Transitional Paragraphs for Understanding

posted: 3.21.07 by Barclay Barrios

Ask students to review the material in the handbook on clarity and transitions, and also ask them to come to class having identified a passage in the current reading that they found particularly confusing. In small groups, students should share their passages and then pick one to work on. The groups will then insert a paragraph before this passage that uses transitions and acts as a transition to help everyone else in the class understand the movement of the author’s argument in this place.

Comments Off on Transitional Paragraphs for Understanding
Categories: Argument, Collaboration, Grammar & Style
Read All Barclay Barrios

Horizontal divider

Audience and Argument

posted: 3.7.07 by Barclay Barrios

Have students review the materials in the handbook on voice, tone, and argument. Have them summarize the argument of their current draft or the current reading and then reword that argument to be sent as a text message on a cell phone, as an instant message online, as a blog posting online, and as a note to their parents. How does medium change message?

Comments Off on Audience and Argument
Categories: Argument, Assignment Idea, Document Design, Drafting, Grammar & Style, Rhetorical Situation, Teaching with Technology, Thesis Statement
Read All Barclay Barrios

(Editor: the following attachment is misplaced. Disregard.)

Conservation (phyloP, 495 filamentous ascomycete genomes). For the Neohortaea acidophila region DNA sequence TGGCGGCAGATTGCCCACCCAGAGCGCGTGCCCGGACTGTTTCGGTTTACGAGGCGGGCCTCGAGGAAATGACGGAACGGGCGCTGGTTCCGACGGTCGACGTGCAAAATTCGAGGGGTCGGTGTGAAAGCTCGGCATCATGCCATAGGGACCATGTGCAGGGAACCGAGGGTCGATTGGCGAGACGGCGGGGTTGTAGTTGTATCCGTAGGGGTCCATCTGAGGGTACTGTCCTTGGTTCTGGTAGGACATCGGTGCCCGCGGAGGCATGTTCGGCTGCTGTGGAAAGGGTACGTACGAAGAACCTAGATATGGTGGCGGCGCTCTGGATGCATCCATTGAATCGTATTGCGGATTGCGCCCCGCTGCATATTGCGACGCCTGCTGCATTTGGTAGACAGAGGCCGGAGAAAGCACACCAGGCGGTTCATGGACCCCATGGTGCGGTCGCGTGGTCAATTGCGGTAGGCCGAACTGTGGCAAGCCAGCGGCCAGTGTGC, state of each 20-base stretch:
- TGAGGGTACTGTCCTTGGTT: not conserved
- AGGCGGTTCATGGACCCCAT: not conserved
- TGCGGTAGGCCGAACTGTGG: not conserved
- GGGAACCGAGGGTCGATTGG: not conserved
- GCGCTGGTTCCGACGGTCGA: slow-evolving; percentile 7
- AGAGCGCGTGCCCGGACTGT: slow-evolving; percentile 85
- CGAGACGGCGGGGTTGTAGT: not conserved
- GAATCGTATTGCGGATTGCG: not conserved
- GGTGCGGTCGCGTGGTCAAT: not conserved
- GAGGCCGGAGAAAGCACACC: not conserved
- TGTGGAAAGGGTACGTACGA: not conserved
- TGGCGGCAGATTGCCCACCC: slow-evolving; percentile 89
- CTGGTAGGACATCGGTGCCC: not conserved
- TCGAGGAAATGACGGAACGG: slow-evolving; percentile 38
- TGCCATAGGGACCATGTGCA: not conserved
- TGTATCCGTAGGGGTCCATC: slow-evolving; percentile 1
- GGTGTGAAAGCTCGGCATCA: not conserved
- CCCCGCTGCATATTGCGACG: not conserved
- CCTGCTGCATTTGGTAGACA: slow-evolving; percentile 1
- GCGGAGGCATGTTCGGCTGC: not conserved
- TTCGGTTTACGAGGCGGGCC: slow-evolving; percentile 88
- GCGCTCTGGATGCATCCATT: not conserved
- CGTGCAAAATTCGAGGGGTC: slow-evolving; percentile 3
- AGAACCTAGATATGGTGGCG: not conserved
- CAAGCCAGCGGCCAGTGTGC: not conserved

Horizontal divider

Condensed Drafts

posted: 2.5.07 by Barclay Barrios

Ask students to review the material on sentence types in the handbook. Then have students take a copy of their current draft (or a portion of it) and revise each sentence down to a subject and verb. Ask students to discuss their condensed drafts in groups: What’s missing when a sentence is reduced to just a subject and verb? Can they make the same argument? What sentence elements are needed for analysis?

Comments Off on Condensed Drafts
Categories: Argument, Collaboration, Grammar & Style
Read All Barclay Barrios

Horizontal divider

Really Using the Passive Voice

posted: 2.5.07 by Barclay Barrios

Have students review the section of the handbook on active and passive voice. Using a key passage from the current reading and working in small groups, have students revise each sentence in the passage into passive voice. (This will require them to identify the subject, the verb, and any objects.) Then use these revised passages in a discussion about the essay. Is the argument weaker when in passive voice? Are concepts clearer? Why or why not? Discuss how they might then use this strategy to check for fragments in their own drafts.

Comments: (1)
Categories: Argument, Collaboration, Grammar & Style, Revising
Read All Barclay Barrios

Horizontal divider

Alternative Titles

posted: 12.18.06 by Barclay Barrios

In class, put students into groups and have them look at the section on titles in the handbook. Ask each group to propose an alternate title for the essay you’re currently working with. Use these to have a discussion about how the title the author did use relates to the essay as well as how the titles groups came up with relate to major ideas from the essay.

Comments Off on Alternative Titles
Categories: Argument, Collaboration, Document Design, Revising
Read All Barclay Barrios